Ty all again for the responses!

Serenity, (1st, sorry your hubby was injured so badly *hugs*)my friend was over there for 4 years, minus a few very small breaks here and there. He's only been back on US soil since December I think? So this is all quite fresh and new to him.

I think what's hardest for me in helping him, is that I see him starting to struggle with small things (not that I don't still, but really small things) and how he has tendancies to just totally shut down if I ask a question that happens to be sensitive for him. Like one night we were talking on the phone and he mentioned his neck injury, and I asked "What happened?". He went from being all laughing and happy talking to totally silent for a few moments, and said "I'm sorry I can't talk about it... I gotta go for a bit" and he started panicking. I wanted to try to keep him on the phone and talk through the panic with him (not pushing the sensitive issue of course), but he just couldn't do it and hung up the phone.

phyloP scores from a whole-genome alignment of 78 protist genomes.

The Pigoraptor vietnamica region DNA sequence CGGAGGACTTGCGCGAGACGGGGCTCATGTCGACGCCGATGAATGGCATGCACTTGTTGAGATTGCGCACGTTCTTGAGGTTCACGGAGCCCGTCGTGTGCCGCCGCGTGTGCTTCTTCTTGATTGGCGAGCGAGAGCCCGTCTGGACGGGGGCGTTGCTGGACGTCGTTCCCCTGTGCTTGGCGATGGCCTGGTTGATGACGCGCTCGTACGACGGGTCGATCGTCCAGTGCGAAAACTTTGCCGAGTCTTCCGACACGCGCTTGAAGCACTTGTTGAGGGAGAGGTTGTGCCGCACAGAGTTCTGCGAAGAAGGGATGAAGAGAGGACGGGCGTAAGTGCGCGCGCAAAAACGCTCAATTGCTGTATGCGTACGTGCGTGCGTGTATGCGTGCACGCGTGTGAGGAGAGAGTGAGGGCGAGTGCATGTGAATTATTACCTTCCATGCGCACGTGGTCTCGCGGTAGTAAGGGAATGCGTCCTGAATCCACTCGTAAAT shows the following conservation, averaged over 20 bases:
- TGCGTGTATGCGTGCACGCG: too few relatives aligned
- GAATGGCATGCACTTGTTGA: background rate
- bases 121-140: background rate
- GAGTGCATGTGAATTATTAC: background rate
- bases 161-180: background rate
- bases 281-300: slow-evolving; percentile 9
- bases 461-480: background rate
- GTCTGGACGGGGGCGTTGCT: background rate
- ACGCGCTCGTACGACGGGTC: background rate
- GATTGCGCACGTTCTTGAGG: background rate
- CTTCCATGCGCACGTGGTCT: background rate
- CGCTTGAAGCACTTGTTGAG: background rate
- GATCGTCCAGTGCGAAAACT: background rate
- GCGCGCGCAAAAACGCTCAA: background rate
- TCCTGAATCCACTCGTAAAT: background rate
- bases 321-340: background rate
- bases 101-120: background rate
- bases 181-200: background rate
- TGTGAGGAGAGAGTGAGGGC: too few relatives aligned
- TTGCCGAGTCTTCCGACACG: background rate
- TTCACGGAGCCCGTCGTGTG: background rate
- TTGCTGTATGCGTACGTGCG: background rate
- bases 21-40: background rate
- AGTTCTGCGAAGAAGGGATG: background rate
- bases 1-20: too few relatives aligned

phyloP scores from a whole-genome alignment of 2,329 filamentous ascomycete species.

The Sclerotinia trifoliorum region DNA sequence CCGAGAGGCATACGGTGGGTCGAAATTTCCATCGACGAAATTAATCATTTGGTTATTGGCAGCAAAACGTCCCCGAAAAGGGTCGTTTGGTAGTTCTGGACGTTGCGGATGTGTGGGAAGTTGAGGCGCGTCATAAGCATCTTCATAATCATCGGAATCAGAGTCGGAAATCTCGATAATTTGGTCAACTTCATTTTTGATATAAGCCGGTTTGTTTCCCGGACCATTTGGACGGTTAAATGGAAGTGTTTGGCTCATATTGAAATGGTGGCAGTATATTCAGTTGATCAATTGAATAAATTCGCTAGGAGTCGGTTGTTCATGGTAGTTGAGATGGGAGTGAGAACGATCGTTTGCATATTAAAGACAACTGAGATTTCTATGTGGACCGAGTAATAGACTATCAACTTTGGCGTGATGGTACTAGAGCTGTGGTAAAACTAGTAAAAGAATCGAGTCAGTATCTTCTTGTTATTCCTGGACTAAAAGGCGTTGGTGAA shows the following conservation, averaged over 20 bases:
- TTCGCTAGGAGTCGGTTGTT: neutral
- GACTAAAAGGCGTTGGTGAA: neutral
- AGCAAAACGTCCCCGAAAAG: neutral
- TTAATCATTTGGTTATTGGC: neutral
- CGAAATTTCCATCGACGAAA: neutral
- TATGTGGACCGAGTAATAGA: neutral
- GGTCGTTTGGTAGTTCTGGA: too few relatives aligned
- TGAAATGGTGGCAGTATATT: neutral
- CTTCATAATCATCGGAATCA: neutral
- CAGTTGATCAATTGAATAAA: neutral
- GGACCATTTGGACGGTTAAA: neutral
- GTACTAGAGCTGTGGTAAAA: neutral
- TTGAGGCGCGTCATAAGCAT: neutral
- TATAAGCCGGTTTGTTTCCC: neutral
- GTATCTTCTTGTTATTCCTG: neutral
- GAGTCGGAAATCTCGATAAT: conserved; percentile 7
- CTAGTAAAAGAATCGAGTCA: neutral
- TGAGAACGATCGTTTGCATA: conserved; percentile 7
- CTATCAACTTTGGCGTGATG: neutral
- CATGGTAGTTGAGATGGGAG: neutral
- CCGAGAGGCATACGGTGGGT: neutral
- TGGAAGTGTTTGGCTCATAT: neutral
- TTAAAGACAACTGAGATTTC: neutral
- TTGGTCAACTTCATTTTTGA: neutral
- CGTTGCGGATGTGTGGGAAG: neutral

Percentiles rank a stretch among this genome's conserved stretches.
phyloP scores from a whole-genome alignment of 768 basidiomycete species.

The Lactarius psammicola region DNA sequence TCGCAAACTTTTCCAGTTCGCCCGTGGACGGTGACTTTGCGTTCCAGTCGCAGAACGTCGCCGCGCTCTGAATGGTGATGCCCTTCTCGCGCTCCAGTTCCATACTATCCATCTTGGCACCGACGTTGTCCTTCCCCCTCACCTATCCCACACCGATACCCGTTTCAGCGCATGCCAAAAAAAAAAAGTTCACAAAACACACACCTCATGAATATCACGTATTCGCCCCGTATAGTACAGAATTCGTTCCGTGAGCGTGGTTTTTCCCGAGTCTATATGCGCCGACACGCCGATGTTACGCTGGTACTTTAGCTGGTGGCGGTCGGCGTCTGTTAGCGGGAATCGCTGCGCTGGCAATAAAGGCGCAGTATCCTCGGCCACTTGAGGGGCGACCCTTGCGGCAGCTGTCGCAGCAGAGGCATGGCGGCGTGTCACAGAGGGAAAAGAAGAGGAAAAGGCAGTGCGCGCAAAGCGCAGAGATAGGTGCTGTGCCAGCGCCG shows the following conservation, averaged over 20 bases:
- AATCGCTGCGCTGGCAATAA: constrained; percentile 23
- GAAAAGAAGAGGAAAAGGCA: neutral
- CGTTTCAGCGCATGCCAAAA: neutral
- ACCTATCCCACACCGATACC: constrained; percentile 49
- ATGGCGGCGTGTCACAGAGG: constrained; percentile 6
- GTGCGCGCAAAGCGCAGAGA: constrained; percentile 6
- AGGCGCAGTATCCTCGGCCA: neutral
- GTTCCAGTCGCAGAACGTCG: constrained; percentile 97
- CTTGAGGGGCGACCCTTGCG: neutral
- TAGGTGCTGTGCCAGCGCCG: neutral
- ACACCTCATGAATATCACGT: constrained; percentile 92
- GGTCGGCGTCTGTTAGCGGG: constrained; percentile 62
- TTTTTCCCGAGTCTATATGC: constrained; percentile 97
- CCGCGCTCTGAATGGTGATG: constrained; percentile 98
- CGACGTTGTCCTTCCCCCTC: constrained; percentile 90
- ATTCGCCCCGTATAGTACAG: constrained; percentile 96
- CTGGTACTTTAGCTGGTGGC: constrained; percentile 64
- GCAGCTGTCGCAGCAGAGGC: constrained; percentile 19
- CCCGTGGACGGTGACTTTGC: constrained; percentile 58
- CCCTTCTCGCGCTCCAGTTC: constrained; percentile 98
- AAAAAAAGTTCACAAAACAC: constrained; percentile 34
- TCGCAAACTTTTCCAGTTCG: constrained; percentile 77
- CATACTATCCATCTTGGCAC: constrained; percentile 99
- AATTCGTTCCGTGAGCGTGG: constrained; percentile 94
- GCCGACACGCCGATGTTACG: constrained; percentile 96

I know totally shutting down and not working your way through those attacks or shutting yourself off totally when something is touchy to talk about isn't a good habit to get into, but I understand as well that sometimes it's just too painful at that moment and you need to ease your way into talking about the things that bother you. It's hard to just sit back sometimes, especially if it's someone you care about, but ugh it's tough.... but again I do at least understand.